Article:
The seven-year wait for a sequel ended in June and on the face it, the game managed to meet sky-high expectations. Critics, on the whole, praised TLOU2’s sterling exploration of violence and grief. It’s a marvel that as a video game, pondering players’ agency and challenging them to consider the violence they carry out in the name of their virtual avatars. That was reflected in sales – it sold four million copies in its first week during a blockbuster-less summer.
But that is just half the story – it is certainly ironic that the theme for TLOU2 is rage. That is exactly what it has incited.
As I return to a muted-words-free social media existence, developer Naughty Dog released a statement “condemning any form of harassment or threats directed towards [their] team and cast”. The response came after the game’s director Neil Druckmann, an Israeli-American, shared shocking screenshots of the “vile, hateful and violent” anti-Semitic abuse he has received.
Meanwhile Laura Bailey, who plays new character Abby, also highlighted death threats she had been subjected to since the game’s release. This was triggered by events in May when scenes from the game leaked online and – there is no way around it, I’ll have to spoil the early part of the game – showed Joel being brutally killed by Abby. The series’ star character is mercilessly offed by a muscle-bound woman who players later control for long periods of the game.
The culture war has been brewing since then and TLOU2’s diverse cast has incited even more anger – the game stars two women, one of whom is in a same-sex relationship, while there is also a transgender character. In the triple-A video game world where a white man with a gun is often the poster-boy, Naughty Dog are doing things differently and a vocal minority sees it as a threat.
Gaming may be the fastest growing entertainment medium – analysts Newzoo estimate that there are 2.7 billion gamers globally and the industry is worth £127bn – and that is bringing in new voices, new creators and new stories told in new ways. We’re a long way from Pac-Man and Pong – take Life is Strange 2’s portrayal of homelessness, for another example. It’s exciting but it’s leaving people behind.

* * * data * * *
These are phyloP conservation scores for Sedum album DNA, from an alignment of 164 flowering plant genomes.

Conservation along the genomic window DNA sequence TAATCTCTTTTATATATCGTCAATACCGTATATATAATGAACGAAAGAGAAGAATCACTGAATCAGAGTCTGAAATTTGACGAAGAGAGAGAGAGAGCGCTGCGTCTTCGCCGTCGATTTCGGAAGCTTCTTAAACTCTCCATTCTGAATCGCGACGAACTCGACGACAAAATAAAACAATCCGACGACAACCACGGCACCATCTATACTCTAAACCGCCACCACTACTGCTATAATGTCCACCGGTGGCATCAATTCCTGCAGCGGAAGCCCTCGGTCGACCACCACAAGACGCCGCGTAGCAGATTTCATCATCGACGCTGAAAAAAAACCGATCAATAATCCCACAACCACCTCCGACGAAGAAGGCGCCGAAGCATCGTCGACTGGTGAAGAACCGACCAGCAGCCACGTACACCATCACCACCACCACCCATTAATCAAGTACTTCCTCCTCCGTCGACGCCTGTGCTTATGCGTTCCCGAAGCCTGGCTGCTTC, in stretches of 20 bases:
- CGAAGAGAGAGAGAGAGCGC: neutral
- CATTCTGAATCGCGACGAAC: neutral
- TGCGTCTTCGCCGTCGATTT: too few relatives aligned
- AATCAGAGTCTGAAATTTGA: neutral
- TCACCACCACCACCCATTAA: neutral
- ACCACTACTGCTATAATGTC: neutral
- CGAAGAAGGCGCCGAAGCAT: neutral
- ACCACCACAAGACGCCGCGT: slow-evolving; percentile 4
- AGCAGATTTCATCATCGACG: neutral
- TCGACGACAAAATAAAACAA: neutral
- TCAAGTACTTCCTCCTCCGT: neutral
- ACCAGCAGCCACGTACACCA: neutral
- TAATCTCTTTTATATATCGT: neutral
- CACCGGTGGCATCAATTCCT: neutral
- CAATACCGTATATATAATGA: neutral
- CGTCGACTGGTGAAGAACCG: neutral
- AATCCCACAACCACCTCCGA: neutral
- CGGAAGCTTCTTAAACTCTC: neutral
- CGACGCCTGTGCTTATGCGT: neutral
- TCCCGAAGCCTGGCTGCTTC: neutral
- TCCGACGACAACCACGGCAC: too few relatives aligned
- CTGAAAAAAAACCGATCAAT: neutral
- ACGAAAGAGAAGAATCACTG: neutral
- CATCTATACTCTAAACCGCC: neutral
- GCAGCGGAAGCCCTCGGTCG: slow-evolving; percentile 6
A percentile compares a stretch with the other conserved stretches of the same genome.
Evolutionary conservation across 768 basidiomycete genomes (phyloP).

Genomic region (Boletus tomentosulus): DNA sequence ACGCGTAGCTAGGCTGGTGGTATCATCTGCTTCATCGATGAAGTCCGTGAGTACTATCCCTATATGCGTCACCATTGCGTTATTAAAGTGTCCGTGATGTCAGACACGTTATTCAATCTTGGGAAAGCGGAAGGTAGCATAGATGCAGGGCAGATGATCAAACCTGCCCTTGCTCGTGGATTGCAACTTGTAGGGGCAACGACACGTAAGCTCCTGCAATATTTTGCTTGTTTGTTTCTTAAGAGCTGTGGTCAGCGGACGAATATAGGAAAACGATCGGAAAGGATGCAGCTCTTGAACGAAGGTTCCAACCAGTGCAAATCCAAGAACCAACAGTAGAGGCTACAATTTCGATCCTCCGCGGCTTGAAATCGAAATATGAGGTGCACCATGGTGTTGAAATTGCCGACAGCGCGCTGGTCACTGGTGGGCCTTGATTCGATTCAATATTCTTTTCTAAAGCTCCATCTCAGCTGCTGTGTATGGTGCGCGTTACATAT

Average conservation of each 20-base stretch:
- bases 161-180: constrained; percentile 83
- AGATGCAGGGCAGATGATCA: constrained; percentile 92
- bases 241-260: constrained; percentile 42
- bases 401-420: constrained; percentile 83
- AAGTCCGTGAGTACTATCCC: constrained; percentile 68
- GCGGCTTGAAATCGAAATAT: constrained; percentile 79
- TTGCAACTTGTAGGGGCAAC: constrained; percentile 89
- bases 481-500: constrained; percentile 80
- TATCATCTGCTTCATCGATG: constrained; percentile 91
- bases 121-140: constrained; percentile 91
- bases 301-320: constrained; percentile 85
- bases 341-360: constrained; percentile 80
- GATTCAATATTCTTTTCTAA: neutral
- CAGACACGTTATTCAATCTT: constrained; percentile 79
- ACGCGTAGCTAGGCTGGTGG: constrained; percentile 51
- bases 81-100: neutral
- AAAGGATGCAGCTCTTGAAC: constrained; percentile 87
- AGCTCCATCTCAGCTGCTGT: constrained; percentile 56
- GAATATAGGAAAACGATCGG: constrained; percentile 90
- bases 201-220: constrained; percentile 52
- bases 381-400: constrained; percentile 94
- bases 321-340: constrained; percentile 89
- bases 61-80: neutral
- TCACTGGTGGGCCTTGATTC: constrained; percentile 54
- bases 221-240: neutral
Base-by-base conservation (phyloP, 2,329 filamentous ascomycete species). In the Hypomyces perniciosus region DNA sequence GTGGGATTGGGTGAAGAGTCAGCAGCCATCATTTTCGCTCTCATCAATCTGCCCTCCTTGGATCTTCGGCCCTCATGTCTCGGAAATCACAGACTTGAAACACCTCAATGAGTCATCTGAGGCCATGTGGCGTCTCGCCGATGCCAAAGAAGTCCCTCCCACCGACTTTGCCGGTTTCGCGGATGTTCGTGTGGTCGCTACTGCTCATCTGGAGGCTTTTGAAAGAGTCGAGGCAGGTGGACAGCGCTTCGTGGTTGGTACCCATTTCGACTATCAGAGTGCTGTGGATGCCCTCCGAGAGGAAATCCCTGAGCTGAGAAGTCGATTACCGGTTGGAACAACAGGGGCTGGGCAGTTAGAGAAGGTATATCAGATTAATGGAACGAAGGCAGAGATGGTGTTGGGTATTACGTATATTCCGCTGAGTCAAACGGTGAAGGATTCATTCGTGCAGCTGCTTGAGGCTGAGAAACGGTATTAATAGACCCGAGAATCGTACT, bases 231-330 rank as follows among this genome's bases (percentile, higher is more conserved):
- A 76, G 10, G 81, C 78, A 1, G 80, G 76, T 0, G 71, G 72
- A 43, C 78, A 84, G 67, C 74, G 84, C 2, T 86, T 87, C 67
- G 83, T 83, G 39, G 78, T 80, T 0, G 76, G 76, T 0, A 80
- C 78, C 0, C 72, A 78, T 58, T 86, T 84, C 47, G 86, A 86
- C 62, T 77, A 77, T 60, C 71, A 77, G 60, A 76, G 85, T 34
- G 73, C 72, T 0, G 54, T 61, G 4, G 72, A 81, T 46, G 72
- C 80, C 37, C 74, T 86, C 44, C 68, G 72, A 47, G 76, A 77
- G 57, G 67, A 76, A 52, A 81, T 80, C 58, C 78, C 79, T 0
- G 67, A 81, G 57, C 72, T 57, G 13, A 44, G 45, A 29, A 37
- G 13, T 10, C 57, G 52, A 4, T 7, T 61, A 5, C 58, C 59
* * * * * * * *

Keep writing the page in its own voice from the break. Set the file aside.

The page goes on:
That’s why they’re lashing out with threats, bile and any other tactic they can muster. The game was ‘review-bombed’ – where users who often haven’t even played the game swarm review sites to crash a game’s rating. Click through the Metacritic user reviews and you’ll see claims of “Poor writing and politics don’t belong in video game” from jzyk93’s 0/10 summation or Octavio89’s comparison to 2017’s divisive Star Wars: The Last Jedi.
The similarities are clear: that film, too, featured a diverse cast and incited a furious backlash, resulting in American-Asian actress Kelly Marie Tran, who played new character Rose, quitting social media following an onslaught of online abuse.
And that film was ‘review-bombed’. Take a look at Metacritic’s reviews and you’ll see the same bleating about “poor writing and politics”. Are these genuine complaints or thinly-veiled bigotry? I know where I sit on that.
While the online discourse wrestles with who has ownership of these made-up characters, what can be done to crack down on this tired toxic parade?
Social media companies could certainly improve their policing to curb the abuse but we can combat the toxicity by letting the creators know that we value their work, especially during these unprecedented times. No one deserves a death threat for making a video game.
And it is also down to us to vote with our wallets and stand up for artistic projects that champion diversity, like The Last of Us Part II, even in the face of hostility.
Only then will all our stories be told, not just tales of the select few in our society.
The Last of Us Part II is out now on PlayStation 4